A heavy rain last night, and now a cool morning. Tall grasses adorned with seed heads give indication of the slightest breeze, as they dip and swirl as if in conversation. It’s a language I can’t decipher in words, yet I feel their gentle contentment in the burgeoning sun and the drips of water sliding from their slender leaves.
There is birdsong, as usual these mornings, but I cannot tell you what birds are singing. After 28 years of living, I can identify only the songs of chickadees, red-winged blackbirds, mourning doves, crows and ravens. I can hear the high screech of hawks overhead, but do not know what type of hawk it is. For a few years I knew the sound of saw-whet owls and the different beats of woodpeckers, but they are memories of my memory now, and I am in need of a new lesson.
In a recent essay titled Landspeak in Orion Magazine, Robert MacFarlane writes about the deletion of nature-based words from the Oxford Junior Dictionary, and the way human relationship to nature changes as we lose the ability to interact with nature through language. He writes:
“A basic literacy of landscape is falling away up and down the ages. And what is lost along with this literacy is something precious: a kind of word magic, the power that certain terms possess to enchant our relations with nature and place. As the writer Henry Porter observed, the OUP [Oxford University Press] deletions removed the ‘euphonious vocabulary of the natural world—words which do not simply label an object or action but in some mysterious and beautiful way become part of it.'”
A few weeks after reading MacFarlane’s essay, I heard a commentary on Vermont Public Radio, titled “Documenting the Decline,” in which Vic Henningson notes MacFarlane’s writings, and says:
“As the number of botanists declines and words relating to nature disappear from dictionaries, the evidence suggests we’re becoming strangers to the natural world, victims of self-inflicted ecological illiteracy. And when we no longer understand nature, no doubt we’ll finally stop worrying about climate change. We’ll still enjoy looking at nature, but as novelist and naturalist John Fowles noted, landscape alone is a “bare lifeless body” without the flora and fauna that give it speech, movement, and dress. ‘Without natural history’ hewrote, ‘the world is only a fraction seen. [Imagine] not knowing any flowers, any birds. [T]o so many, they are meaningless hieroglyphs.'”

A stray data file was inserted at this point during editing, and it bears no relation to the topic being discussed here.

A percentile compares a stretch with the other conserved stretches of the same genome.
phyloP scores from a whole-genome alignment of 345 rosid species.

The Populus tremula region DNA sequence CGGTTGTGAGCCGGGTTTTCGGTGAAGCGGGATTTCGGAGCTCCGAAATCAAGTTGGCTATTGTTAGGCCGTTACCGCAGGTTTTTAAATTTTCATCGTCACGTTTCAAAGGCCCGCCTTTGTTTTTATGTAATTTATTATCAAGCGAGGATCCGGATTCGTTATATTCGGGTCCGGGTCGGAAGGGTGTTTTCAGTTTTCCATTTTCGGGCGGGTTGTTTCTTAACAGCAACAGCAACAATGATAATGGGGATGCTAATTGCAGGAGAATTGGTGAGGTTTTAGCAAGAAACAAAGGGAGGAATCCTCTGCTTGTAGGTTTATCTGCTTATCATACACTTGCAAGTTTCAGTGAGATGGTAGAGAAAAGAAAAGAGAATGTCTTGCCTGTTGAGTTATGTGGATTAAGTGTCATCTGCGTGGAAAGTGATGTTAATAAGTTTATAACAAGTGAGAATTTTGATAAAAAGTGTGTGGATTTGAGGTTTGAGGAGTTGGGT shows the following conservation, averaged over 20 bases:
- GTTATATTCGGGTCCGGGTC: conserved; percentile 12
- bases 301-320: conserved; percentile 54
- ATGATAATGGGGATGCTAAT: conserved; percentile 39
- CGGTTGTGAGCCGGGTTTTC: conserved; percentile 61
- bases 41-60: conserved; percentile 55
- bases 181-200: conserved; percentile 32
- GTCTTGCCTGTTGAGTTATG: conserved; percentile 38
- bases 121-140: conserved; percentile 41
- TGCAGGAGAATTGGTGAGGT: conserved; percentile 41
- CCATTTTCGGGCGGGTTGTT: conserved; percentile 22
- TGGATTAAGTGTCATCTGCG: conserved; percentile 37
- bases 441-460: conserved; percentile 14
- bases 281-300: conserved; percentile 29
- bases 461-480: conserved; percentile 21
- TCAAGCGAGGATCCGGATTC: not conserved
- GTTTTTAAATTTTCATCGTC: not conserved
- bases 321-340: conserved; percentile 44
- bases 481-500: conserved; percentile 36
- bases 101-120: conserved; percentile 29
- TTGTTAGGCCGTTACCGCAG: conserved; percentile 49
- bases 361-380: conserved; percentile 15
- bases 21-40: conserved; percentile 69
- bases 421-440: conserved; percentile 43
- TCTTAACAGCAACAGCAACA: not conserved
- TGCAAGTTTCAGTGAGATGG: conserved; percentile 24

It took me 19 years to begin learning the names of trees, plants and wild animals in a meaningful way. As a student on the Adirondack Semester, I was immersed in nature, and our ecology class gave us the language to enter the landscape. Six years later I took lessons in the language of Vermont’s natural landscape through the Wisdom of the Herbs School, and I opened myself to a new world of wild edibles and medicinals. I learned that the natural world is always open to us; transforming our understanding of nature from a “fraction seen” to a whole web of living beings is a matter of transforming our own relationship with the life around us. It’s a matter of opening ourselves to the wonder of learning and the mystery of the natural world.
Now I can tell you about the differences between cultivated plant varieties you grow in your garden, and how to increase your yields with organic growing practices, but on the edge of the garden the field begins, and beyond that the forest spreads like a waves over hillsides and mountains. At the chatter of a squirrel or the call of a bird, my son stops and listens, his mouth forming a perfect circle, his eyebrows lifting his eyes wide open in exclamation as he points toward the sound–Mama, did you hear that?!
I see in him our natural place in the layers of the world; how we are constantly drawn to nature, to learning those layers and becoming a part of the landscape around us, how this is wired within us. His curiosity wakes up my own, and I realize the joy and responsibility of teaching him this language. It means I have to learn it, too, and for that I am grateful.